Hughes's big dream
Australia batsman Phillip Hughes says it will be the realisation of a childhood dream if he plays against England in the Ashes this year.
The 20-year-old left-hander is in possession of one of the two opening spots after a blistering start to his Test career during Australia's recent 2-1 Test series win in South Africa
In only his second match at this level the New South Welshman became the youngest player in history to score two hundreds in the same Test with scores of 115 and 160 against the Proteas in Durban.
With England hosting the Ashes this year, Hughes is doing his best to acclimatise to local conditions with a six-week stint playing for Lord's-based Middlesex, the county side of England captain Andrew Strauss.
"I'm at Middlesex for six weeks and I'm thoroughly looking forward to it and obviously the Ashes will be here not long after that," Hughes said here on Monday. "Hopefully I'll be there and that will be a massive thing.
"The hype around the Ashes is always massive all around the world. It's a five-Test series that as a kid I always wanted to play in.
"I don't really know what to expect because I have not been here before so we'll have to wait and see how it pans out."
Australia won the last Ashes series 5-0 but they will be without the likes of retired greats Glenn McGrath, Shane Warne and Adam Gilchrist when the latest chapter in international cricket's oldest rivalry starts in Cardiff in July.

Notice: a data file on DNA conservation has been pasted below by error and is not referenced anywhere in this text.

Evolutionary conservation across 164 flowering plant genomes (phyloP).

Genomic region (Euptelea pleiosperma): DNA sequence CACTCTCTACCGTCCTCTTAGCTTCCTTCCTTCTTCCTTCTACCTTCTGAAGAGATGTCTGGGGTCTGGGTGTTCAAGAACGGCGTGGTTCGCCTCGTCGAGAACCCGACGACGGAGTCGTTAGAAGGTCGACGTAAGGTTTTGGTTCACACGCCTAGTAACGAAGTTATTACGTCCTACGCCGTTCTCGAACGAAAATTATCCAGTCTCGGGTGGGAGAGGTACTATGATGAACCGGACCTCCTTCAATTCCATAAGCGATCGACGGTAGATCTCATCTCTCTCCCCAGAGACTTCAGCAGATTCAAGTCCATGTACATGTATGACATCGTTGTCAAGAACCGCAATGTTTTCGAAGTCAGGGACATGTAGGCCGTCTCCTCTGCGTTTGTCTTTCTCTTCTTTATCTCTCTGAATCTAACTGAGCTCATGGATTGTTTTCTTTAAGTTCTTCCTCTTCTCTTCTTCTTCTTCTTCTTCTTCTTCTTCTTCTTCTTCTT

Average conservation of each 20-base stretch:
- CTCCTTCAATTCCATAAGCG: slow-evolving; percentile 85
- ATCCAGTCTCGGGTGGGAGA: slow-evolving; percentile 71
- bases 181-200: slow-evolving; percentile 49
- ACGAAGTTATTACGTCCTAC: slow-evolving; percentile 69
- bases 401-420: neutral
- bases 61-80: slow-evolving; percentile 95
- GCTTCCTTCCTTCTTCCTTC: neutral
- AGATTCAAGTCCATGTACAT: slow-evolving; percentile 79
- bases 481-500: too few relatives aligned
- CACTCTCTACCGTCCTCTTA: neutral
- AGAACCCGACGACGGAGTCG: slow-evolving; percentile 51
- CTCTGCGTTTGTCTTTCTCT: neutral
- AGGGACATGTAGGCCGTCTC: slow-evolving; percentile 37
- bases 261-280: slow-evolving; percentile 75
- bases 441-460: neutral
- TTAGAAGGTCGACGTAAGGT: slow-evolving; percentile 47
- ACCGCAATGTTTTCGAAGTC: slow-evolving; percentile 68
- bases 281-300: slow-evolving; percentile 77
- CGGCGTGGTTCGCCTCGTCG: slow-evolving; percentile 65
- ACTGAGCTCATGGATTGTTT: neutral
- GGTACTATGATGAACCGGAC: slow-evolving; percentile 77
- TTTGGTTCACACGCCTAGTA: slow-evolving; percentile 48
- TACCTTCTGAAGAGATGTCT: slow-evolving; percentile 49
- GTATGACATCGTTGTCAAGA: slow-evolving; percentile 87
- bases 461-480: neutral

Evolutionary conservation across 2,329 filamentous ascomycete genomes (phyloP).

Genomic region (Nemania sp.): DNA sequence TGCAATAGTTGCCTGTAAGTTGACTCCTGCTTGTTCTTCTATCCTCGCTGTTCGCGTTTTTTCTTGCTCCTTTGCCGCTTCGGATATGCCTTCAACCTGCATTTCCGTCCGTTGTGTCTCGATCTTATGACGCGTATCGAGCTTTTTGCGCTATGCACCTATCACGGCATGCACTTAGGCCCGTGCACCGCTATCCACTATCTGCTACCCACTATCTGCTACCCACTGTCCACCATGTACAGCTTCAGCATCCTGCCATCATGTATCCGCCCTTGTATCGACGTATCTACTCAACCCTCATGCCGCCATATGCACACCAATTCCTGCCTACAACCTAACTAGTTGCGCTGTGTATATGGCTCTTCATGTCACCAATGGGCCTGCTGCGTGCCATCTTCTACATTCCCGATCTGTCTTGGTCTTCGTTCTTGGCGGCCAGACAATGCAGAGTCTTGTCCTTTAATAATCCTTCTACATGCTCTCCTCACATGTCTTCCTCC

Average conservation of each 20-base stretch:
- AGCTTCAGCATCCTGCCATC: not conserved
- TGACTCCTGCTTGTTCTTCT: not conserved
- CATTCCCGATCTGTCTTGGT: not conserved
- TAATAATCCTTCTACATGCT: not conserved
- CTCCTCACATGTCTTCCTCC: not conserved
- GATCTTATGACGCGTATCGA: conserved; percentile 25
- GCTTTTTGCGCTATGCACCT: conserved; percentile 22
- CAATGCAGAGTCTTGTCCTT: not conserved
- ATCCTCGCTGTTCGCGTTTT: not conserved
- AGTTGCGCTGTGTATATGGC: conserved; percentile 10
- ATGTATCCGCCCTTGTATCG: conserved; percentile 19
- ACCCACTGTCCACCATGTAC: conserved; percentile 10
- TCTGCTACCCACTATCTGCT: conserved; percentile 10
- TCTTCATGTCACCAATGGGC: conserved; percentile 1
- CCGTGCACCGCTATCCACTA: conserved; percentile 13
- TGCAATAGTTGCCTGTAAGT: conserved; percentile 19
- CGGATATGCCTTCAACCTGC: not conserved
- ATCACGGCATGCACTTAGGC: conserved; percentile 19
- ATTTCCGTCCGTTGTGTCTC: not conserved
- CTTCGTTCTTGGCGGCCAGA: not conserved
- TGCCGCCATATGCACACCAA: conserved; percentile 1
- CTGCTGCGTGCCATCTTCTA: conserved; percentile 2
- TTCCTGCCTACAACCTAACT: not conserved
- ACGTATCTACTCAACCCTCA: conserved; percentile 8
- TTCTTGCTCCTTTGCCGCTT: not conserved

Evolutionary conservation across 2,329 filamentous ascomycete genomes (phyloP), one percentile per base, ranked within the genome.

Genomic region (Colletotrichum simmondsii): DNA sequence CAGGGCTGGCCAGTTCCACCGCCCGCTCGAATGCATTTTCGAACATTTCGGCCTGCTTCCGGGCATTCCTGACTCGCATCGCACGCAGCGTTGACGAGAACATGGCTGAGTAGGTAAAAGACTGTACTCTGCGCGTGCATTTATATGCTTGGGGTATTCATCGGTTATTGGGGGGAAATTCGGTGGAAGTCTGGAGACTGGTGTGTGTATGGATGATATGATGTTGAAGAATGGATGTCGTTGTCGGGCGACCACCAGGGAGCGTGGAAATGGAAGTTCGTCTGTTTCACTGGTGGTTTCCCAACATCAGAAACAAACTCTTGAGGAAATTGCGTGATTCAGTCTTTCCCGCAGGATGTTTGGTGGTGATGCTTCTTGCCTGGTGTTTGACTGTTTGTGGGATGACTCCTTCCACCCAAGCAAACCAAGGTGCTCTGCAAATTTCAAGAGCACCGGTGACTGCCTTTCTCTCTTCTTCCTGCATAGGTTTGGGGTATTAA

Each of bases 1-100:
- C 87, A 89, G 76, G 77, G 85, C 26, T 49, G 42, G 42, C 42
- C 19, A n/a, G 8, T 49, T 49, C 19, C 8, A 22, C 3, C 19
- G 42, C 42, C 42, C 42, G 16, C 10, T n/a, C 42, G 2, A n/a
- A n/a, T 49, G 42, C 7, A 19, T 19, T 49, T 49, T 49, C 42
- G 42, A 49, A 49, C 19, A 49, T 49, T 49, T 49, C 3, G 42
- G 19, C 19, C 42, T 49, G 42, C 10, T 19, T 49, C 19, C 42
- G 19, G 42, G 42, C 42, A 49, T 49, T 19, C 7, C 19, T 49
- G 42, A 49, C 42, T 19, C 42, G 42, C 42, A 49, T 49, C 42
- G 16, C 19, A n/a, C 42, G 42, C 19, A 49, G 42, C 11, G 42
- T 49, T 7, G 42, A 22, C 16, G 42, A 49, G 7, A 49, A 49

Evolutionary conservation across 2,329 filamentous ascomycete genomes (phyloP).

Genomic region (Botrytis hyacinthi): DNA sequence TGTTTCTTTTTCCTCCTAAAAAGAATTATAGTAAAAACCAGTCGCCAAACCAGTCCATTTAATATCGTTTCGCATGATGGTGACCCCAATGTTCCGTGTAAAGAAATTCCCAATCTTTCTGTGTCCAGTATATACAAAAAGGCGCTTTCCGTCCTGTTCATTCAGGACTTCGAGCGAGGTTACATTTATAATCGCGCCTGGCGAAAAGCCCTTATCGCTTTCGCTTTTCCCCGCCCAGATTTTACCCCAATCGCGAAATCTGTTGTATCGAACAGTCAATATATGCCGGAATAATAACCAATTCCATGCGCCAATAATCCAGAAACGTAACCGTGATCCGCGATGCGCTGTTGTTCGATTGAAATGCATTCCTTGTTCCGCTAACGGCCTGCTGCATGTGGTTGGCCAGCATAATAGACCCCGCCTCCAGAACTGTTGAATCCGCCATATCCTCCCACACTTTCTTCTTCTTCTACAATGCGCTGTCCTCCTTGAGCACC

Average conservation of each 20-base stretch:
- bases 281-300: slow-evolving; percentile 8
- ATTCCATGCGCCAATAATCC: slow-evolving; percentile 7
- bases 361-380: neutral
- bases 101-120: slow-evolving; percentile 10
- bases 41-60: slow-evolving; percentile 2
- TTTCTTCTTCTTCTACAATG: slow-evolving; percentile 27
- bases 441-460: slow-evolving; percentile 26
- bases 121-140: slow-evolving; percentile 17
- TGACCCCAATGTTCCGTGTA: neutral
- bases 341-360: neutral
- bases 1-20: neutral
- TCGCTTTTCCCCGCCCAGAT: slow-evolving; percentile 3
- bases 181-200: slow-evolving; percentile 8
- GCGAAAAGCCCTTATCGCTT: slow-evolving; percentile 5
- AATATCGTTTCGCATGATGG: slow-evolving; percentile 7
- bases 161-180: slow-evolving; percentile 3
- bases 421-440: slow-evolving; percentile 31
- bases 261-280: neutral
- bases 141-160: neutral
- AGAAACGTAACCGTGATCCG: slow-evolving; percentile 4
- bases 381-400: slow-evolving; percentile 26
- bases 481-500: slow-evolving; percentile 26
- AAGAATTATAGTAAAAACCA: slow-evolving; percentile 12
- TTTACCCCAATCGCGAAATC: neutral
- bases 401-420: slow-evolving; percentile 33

But the trio were all missing in South Africa where, having lost on home soil to Graeme Smith's men, Ricky Ponting's new-look side showed they were not ready to surrender their position as the world's best Test side just yet.
"You saw in South Africa that there are a few new faces around - your Marcus Norths, your Ben Hilfenhaus' and obviously myself," said Hughes.
"We have come off a series win in South Africa and the guys are pretty pumped about that. That's what you play cricket for, to play with your mates and to enjoy it and to wins games of cricket."
Middlesex's decision to sign Hughes has been criticised by England national selector Geoff Miller, who said he could not imagine a situation where a young England batsman was given a chance to play for a state side before an Ashes series in Australia.
But Middlesex director of cricket Angus Fraser said here on Monday the county had signed Hughes before he made his Australia debut and that, in any case, there was a wider issue at stake.
"We signed him not expecting to be involved in any shape or form," Fraser told Sky Sports. "But, even so, I don't buy into that whole thing at all.
"When England play Argentina (at football) at Wembley, do you want Lionel Messi to play? Well, of course you do. You want to see Lionel Messi play well.
"But you also want to see England win and that's where we are at here.
"I want to see two sides that are well prepared and playing to their best and are creating the sort of excitement the 2005 Ashes (which England won) created and the better side comes out on top.
"Of course I want England to win, but I don't want England to win just because the Australians are disadvantaged and we've made life extremely difficult for them.
"You go down that slope, then what do you expect when you arrive in Australia next time? Are we going to be changing in a tent at the back of the SCG (Sydney Cricket Ground) because they (the Australians) won't let us in the dressing-rooms? Of course not."